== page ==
Performance Scoring Reviews: Kimberly Zhang’s Article on Miscommunication and 5 Policies for Businesses to Solve It
In the recent Business 2 Community article, “Miscommunication Is Killing Productivity: 5 Ways to Solve It,” Kimberly Zhang examines the impact of miscommunication on a business, and how to improve communication. One recent report suggests “that companies with 100 employees waste $420,000 every year through miscommunication.” Company culture and moral also take a hit, as Zhang adds that “the negative effects of miscommunication create a cumulative headache of finger-pointing and low productivity.” Miscommunication, in some form, is a challenge that most businesses would acknowledge as an area they could improve upon. Performance management systems, like Performance Scoring, exist in part to harbor continuous feedback and communication. The solutions that Zhang offers are all be bolstered by a performance management system that drives employee engagement and opens a new feedback channel.
“1. Streamline the Schedule”
The first step to solving miscommunication involves better planning and preparation. “Meetings and appointments are a natural part of office life, but they shouldn’t stop colleagues from working together,” begins Zhang. There are a variety of time management tools that would improve the communication of scheduling to all relevant parties. Performance Scoring serves as one of those tools, with one feature being real-time feedback of the progress towards goals. The application communicates this information to relevant peers, managers, executives and other departments depending on the permissions set by the organization. When this data is made available to all relevant parties, an inherent consensus always exists for a company, which is a key solution to eliminating unnecessary miscommunication.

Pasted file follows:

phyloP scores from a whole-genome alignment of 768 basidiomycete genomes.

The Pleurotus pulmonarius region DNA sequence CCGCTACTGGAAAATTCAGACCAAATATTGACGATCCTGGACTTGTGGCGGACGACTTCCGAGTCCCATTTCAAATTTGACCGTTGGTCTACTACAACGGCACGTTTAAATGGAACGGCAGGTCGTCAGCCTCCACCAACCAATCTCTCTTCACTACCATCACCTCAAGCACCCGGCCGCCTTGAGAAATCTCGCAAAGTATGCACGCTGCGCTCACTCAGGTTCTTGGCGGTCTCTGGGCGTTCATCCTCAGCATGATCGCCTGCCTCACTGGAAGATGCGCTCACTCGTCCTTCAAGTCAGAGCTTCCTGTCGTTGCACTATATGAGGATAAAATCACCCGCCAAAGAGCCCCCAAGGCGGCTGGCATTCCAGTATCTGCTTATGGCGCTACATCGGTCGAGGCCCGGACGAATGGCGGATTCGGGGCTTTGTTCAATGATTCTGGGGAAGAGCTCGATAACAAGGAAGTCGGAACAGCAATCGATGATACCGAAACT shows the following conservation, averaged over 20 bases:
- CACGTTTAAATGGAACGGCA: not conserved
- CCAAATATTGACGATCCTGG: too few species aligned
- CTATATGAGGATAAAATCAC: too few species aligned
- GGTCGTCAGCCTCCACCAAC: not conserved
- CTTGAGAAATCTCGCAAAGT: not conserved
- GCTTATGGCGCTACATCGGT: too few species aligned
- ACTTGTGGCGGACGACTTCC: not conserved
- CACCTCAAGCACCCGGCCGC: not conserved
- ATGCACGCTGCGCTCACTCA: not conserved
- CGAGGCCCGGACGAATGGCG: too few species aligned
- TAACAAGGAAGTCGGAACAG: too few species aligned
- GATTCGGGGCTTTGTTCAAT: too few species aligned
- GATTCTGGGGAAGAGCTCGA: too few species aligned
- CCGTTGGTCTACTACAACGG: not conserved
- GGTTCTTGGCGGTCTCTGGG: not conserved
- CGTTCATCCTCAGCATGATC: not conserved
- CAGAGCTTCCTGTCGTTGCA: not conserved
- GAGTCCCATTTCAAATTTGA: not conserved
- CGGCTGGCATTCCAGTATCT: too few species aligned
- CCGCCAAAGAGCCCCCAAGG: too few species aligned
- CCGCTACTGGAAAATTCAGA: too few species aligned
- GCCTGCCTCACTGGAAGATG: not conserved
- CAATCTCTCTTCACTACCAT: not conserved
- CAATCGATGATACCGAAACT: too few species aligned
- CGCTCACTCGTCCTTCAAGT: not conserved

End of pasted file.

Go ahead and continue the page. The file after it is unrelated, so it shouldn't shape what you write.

“2. Diversify Conversation Channels”
There are a variety of time management tools available, and the same can be said about conversational tools that exist. Outside of emails, “experiment with different options to figure out what works with your team,” Zhang recommends. These mediums include instant messaging, text, video meetings, and an effective performance management tool. Performance Scoring is one of the top employee feedback systems available and allows for almost instantaneous peer-to-peer feedback and communication. Many conversational tools, such as instant messaging, can pose as a distraction at times and hurt productivity when conversations wander. One benefit to a performance management system as a conversational tool is that all communication from the system will drive business solutions and employee development. “No matter how many new tools you introduce, though, email will probably remain your most-used communication medium,” Zhang concludes. Some of Performance Scoring’s clients use our system, in part, to bring accountability to email communication with certain Factors.
“3. Improve Meeting Agendas”